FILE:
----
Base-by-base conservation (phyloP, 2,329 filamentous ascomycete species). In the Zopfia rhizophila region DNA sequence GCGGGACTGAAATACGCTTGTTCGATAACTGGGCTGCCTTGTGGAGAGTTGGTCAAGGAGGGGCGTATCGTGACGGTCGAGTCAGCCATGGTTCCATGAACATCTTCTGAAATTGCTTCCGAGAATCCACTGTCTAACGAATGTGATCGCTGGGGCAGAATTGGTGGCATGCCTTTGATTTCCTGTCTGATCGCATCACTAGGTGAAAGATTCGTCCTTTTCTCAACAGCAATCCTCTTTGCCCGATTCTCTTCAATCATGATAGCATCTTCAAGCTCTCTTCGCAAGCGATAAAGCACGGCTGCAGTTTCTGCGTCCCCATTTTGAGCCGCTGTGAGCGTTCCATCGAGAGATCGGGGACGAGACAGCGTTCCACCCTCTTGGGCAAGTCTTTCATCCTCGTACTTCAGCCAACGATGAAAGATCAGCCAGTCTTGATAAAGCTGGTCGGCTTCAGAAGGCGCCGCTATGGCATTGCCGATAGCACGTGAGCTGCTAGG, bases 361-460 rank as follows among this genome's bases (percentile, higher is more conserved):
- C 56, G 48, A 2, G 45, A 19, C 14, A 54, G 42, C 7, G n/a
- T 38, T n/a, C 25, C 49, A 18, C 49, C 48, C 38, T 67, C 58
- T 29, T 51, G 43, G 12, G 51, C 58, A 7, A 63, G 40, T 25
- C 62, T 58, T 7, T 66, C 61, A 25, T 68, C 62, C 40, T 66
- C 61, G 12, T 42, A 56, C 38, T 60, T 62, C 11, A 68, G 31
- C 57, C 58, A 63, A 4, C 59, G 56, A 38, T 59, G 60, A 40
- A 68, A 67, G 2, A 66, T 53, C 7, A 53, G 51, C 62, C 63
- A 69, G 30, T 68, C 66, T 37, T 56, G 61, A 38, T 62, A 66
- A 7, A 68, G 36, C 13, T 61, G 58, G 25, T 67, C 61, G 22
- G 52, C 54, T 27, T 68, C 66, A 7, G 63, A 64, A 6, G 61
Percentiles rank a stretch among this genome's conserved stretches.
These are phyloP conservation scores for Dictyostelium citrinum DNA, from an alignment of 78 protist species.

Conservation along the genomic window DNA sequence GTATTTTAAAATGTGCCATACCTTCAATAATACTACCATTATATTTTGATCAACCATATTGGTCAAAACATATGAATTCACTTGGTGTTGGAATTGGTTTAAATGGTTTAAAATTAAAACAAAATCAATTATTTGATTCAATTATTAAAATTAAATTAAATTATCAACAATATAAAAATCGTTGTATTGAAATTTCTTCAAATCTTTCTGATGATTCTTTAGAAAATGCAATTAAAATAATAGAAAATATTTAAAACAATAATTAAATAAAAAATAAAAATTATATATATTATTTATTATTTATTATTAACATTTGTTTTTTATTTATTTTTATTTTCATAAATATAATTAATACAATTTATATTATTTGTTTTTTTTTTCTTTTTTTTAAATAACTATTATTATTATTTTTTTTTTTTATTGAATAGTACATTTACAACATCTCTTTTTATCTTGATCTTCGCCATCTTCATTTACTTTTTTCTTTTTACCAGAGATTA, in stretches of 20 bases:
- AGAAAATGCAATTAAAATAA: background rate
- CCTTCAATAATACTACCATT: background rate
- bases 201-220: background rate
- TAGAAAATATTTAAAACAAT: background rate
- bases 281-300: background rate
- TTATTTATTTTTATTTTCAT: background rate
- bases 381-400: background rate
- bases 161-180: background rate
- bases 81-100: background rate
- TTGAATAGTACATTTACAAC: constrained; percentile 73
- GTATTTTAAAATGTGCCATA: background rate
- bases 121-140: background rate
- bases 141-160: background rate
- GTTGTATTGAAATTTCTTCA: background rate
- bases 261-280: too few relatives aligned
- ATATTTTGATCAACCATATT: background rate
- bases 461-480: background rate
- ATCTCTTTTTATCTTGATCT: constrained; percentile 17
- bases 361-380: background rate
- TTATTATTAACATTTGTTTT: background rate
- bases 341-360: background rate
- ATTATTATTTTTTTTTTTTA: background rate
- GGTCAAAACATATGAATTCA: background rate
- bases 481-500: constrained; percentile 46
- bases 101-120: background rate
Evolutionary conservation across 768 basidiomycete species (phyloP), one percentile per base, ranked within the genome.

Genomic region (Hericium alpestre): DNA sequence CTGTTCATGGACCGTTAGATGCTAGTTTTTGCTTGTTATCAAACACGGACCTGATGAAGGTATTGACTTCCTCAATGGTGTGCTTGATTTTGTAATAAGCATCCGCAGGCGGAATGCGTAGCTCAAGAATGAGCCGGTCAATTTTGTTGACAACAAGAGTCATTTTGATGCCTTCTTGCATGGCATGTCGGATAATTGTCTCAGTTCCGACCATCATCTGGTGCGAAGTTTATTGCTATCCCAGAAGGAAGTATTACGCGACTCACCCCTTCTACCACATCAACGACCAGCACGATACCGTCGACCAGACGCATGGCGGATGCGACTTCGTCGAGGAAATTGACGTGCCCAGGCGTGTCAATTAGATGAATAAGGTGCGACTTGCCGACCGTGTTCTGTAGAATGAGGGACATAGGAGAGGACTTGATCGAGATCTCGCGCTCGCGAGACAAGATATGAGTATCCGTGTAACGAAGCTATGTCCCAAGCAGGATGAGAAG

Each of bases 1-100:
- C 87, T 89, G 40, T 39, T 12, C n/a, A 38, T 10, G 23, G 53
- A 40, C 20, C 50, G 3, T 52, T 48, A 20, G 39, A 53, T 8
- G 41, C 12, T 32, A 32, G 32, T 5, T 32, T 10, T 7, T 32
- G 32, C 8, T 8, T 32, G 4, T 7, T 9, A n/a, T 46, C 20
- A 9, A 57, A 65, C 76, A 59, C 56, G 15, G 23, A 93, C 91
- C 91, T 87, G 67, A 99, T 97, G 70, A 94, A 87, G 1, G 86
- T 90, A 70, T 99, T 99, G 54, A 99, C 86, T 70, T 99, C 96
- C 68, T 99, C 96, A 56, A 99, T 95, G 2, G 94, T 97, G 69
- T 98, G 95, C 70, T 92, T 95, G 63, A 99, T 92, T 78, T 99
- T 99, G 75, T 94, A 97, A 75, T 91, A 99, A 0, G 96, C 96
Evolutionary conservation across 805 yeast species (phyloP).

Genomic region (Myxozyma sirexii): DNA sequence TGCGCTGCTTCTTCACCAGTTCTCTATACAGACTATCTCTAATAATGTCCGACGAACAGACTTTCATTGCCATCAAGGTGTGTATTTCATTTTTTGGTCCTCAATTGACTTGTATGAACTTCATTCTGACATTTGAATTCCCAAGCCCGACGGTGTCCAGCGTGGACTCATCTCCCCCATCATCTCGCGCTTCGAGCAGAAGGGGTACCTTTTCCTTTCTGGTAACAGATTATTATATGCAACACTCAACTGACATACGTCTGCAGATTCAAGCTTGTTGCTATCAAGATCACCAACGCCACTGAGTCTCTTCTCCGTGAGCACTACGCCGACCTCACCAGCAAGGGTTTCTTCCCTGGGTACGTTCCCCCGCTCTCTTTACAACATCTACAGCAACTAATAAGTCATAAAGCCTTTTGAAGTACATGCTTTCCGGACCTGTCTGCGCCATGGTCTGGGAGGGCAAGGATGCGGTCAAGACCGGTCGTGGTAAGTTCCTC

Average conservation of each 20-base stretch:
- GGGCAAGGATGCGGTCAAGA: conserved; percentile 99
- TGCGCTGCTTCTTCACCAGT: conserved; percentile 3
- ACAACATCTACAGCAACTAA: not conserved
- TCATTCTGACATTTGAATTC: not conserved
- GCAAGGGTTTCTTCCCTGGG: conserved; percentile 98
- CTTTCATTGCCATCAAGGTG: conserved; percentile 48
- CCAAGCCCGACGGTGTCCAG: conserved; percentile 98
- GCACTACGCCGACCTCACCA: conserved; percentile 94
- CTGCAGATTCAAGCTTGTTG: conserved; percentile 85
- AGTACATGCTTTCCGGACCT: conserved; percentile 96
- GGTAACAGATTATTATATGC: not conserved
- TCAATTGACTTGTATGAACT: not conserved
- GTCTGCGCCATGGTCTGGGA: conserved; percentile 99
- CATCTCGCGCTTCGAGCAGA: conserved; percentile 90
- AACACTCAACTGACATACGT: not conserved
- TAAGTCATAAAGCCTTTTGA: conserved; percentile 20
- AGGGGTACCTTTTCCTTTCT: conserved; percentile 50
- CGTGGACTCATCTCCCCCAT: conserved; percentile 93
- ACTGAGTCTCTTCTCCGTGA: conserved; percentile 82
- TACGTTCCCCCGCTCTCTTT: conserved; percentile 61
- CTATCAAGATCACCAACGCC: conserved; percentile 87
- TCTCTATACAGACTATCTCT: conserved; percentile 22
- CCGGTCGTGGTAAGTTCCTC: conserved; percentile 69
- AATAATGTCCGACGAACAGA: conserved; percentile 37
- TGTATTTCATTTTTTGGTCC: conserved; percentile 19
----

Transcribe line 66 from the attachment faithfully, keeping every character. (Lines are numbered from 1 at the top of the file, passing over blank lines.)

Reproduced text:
- GGTAACAGATTATTATATGC: not conserved